“When I finished school,” she says, “I was working at a restaurant six to seven days a week, having to cover shifts in order to audition all the time, working hard in an acting class I continued to take, and spending my money on taped auditions I’d send to LA. I quickly developed a tough exterior, and got used to multi-tasking all the time. I was always exhausted, but always remembered that I was doing what I loved best.”
Vaughan quickly found traction with Canning’s agency and was officially signed. This led to many important auditions, which became roles on films and television series such as I Love You, Beth Cooper and CTV’s Defying Gravity.
Finding the right agency for you is directly tied to knowing exactly what you’re bringing to the market and the kind of career you want, Marchant explains. What does a big agency have to offer you compared to a smaller boutique agency? Are international contacts with markets in LA and New York important to you? Which agency is interested in working with emerging talent? It’s a long process, but the rewards of making a good match are worth the trouble.
After Vaughan fought this battle, he moved onto the next: auditions. To be considered for his current role as “Matt” on Men with Brooms, he had to submit a taped audition. He and his agent then spent months going back and forth with CBC and the series producers. Eventually they brought him to Toronto for a “chemistry read” alongside the series’ lead. “I was very excited,” Vaughan says. “It was the first time I was flown anywhere on someone else’s dime.”
A little over a week later, Vaughan heard that he landed the part. It was a huge coup, as the recurring role he had previously secured with Defying Gravity had disappeared when the series was canceled.
“The worst thing I did was that, once I got hired for Defying Gravity, and we shot it. I just got comfortable,” he says. “I thought, ‘here’s a job I’ll have for a couple of years.’” The experience was eye-opening. “It was a great lesson to prove that you just can’t get comfortable.” All he needs to do now to stay hungry, he says, is to “think of the alternative, which is being back at home doing what I was doing before.”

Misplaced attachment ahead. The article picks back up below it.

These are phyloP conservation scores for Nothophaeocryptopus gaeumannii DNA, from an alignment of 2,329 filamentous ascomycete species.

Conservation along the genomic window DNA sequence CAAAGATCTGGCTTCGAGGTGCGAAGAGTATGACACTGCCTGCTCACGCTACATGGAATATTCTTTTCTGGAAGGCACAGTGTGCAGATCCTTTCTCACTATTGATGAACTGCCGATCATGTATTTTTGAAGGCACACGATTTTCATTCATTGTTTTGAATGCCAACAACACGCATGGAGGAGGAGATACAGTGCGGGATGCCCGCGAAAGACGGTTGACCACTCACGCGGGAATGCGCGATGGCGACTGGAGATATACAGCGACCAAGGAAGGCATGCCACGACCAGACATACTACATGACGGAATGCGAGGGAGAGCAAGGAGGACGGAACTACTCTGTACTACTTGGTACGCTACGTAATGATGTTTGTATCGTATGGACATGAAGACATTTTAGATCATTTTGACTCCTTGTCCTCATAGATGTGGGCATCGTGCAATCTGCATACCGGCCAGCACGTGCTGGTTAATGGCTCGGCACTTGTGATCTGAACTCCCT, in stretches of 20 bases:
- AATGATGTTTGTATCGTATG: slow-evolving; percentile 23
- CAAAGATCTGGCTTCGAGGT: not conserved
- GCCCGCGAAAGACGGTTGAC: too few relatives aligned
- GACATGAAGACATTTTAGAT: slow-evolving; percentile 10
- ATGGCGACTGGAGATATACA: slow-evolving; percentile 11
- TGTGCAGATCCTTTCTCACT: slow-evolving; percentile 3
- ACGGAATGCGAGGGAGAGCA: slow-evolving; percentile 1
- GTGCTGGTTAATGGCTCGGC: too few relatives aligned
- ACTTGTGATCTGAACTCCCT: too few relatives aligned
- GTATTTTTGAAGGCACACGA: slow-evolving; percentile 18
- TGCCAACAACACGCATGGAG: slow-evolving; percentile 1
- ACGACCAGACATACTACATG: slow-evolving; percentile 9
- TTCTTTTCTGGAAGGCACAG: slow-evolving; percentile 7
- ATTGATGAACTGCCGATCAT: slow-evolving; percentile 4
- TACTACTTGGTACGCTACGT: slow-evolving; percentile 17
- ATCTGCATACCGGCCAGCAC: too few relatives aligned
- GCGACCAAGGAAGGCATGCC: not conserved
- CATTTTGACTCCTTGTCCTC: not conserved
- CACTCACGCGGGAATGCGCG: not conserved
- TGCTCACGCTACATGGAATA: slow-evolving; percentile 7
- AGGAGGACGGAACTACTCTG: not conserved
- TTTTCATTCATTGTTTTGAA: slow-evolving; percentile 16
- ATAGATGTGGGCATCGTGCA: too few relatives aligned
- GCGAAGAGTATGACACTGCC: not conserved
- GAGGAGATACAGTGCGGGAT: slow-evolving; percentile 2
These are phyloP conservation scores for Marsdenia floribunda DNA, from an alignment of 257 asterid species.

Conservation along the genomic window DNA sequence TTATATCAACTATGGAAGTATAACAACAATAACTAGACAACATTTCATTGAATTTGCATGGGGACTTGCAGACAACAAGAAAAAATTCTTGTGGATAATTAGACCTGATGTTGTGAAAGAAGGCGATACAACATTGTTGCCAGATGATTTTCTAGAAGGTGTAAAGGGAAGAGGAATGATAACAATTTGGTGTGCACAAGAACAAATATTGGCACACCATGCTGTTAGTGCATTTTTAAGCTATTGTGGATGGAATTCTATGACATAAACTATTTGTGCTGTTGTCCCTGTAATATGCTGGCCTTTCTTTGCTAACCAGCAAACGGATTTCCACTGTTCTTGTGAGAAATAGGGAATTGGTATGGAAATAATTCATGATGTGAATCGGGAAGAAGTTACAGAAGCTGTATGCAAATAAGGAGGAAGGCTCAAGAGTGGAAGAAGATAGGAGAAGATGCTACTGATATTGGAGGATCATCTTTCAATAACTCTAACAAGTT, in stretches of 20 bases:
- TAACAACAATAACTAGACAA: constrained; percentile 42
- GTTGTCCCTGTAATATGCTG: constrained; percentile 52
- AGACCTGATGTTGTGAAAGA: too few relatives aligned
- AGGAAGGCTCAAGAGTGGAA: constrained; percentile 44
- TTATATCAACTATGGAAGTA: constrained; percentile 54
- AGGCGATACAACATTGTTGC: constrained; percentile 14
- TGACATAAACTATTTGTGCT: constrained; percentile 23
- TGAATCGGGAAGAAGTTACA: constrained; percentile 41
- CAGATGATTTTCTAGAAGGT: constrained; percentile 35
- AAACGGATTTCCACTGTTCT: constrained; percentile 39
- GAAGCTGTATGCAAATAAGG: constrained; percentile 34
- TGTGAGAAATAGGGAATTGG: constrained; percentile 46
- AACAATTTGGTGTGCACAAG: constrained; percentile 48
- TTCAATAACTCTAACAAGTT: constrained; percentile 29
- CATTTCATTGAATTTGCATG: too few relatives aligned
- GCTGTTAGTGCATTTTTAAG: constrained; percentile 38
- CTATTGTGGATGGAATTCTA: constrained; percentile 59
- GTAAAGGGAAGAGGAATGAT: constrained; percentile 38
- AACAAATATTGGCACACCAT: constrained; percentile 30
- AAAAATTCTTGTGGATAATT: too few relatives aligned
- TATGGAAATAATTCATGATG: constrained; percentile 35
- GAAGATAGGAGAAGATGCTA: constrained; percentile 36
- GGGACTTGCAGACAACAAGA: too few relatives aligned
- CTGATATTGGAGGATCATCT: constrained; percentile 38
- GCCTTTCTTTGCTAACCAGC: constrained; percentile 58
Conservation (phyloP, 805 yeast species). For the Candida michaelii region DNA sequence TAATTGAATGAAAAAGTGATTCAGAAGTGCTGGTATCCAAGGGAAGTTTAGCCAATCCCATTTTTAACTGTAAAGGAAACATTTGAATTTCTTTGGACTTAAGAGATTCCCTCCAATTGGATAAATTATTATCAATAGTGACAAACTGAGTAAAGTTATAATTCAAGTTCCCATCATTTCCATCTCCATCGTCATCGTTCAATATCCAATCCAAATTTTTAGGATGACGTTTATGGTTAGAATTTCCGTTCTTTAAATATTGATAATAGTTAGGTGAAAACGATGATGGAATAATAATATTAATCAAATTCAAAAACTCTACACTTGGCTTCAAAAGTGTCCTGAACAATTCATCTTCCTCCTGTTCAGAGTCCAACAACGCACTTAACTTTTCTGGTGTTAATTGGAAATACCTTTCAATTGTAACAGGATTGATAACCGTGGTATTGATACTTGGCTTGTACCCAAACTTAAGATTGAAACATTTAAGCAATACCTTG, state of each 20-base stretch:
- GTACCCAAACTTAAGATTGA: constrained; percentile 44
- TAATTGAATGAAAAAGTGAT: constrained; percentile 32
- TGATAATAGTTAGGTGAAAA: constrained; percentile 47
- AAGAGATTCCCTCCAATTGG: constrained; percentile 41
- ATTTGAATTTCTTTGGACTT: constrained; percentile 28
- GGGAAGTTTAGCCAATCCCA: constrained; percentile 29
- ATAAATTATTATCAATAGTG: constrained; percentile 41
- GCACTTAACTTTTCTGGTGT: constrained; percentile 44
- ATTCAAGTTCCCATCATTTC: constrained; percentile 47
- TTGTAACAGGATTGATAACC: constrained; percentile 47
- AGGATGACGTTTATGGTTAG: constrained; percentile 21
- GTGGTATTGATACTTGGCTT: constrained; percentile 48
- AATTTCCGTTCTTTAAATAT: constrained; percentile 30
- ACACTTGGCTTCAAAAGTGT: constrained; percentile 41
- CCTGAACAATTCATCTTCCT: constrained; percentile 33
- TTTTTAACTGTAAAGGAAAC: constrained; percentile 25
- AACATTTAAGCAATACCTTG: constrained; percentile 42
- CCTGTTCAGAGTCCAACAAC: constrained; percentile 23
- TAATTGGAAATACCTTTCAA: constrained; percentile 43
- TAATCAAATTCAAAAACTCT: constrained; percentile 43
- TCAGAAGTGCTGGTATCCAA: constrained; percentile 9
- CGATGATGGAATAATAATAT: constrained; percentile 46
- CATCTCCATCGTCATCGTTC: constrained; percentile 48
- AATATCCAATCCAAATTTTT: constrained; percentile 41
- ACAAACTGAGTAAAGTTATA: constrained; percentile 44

According to Anderson, as important as it is to find good roles, it’s just as important for actors to have a “life plan” in place.
That means getting a job that can accommodate zipping off to auditions and will allow them to make enough money for headshots, clothing, acting workshops, and regular haircuts – everything necessary to be able to balance your dreams with everyday responsibilities. “I think the days of the starving artist are gone,” he says. You have to feel confident in knowing that what you’re doing with your life is the right thing.
For some, the shift to post-graduation life from an immensely supportive environment like VFS can be jarring. However, the Acting program maintains strong relations with its alumni through special weekend workshops with Advisory Board Member Matthew Lillard (Scream, Scooby-Doo) and a large network of personal and professional contacts. Students also emerge from the program with a newfound sense of confidence that changes their perspective on the world.
“[The Acting program] has opened my eyes to the fact that my initiative to take forward action in life, and my understanding of myself and the human experience as a whole, is what’s going to keep me going on the path of acting,” says Britney Miller, a current student. She’ll soon be following in the footsteps of successful grads like Vaughan and Canning (among many others), having received intensive training as an actor, and also a grounded perspective on the realities of the industry.
“One of the advantages of coming to VFS is that you actually leave with a resume that has various film projects on it,” says Marchant. “I think VFS graduates have a decided advantage in the marketplace because the agents and producers and casting directors all know that our students will be able to go into an audition with ease and be able to nail it.”